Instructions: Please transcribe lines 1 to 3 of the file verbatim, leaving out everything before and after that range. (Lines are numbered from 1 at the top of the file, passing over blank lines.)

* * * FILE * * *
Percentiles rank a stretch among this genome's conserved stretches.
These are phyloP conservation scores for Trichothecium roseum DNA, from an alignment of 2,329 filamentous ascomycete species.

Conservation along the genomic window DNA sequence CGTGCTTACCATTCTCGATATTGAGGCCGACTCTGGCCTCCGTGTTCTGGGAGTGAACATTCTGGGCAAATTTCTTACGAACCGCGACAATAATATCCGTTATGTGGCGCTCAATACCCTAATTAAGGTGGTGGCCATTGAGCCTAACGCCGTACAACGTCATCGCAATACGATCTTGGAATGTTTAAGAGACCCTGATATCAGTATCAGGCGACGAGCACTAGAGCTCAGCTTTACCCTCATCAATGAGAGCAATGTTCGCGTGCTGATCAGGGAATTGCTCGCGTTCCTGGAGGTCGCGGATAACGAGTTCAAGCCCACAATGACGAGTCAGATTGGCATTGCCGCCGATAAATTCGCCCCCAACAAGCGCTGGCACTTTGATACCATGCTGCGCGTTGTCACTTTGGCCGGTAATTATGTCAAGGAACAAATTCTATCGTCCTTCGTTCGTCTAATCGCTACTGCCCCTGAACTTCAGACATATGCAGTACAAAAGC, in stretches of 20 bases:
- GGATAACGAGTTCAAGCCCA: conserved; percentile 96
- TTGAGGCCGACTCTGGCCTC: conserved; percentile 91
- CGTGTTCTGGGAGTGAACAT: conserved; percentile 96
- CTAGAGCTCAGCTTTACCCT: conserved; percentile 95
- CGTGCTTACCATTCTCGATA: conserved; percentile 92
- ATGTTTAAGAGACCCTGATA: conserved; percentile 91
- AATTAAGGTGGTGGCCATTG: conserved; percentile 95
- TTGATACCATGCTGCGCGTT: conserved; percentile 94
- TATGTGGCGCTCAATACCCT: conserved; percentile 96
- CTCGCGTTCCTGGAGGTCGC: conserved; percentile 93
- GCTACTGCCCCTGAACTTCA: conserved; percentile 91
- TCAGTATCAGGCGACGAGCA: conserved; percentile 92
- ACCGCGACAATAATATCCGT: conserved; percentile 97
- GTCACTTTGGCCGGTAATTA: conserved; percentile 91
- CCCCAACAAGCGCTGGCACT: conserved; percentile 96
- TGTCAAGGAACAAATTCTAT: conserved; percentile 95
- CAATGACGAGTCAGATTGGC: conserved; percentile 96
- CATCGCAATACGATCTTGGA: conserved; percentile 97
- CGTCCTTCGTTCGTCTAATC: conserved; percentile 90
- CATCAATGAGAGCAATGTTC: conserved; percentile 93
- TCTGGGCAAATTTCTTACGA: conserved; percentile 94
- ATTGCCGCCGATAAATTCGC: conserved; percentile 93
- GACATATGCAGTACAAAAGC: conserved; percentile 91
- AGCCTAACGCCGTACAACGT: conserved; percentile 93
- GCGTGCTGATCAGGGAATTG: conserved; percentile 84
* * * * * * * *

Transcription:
Percentiles rank a stretch among this genome's conserved stretches.
These are phyloP conservation scores for Trichothecium roseum DNA, from an alignment of 2,329 filamentous ascomycete species.

Conservation along the genomic window DNA sequence CGTGCTTACCATTCTCGATATTGAGGCCGACTCTGGCCTCCGTGTTCTGGGAGTGAACATTCTGGGCAAATTTCTTACGAACCGCGACAATAATATCCGTTATGTGGCGCTCAATACCCTAATTAAGGTGGTGGCCATTGAGCCTAACGCCGTACAACGTCATCGCAATACGATCTTGGAATGTTTAAGAGACCCTGATATCAGTATCAGGCGACGAGCACTAGAGCTCAGCTTTACCCTCATCAATGAGAGCAATGTTCGCGTGCTGATCAGGGAATTGCTCGCGTTCCTGGAGGTCGCGGATAACGAGTTCAAGCCCACAATGACGAGTCAGATTGGCATTGCCGCCGATAAATTCGCCCCCAACAAGCGCTGGCACTTTGATACCATGCTGCGCGTTGTCACTTTGGCCGGTAATTATGTCAAGGAACAAATTCTATCGTCCTTCGTTCGTCTAATCGCTACTGCCCCTGAACTTCAGACATATGCAGTACAAAAGC, in stretches of 20 bases: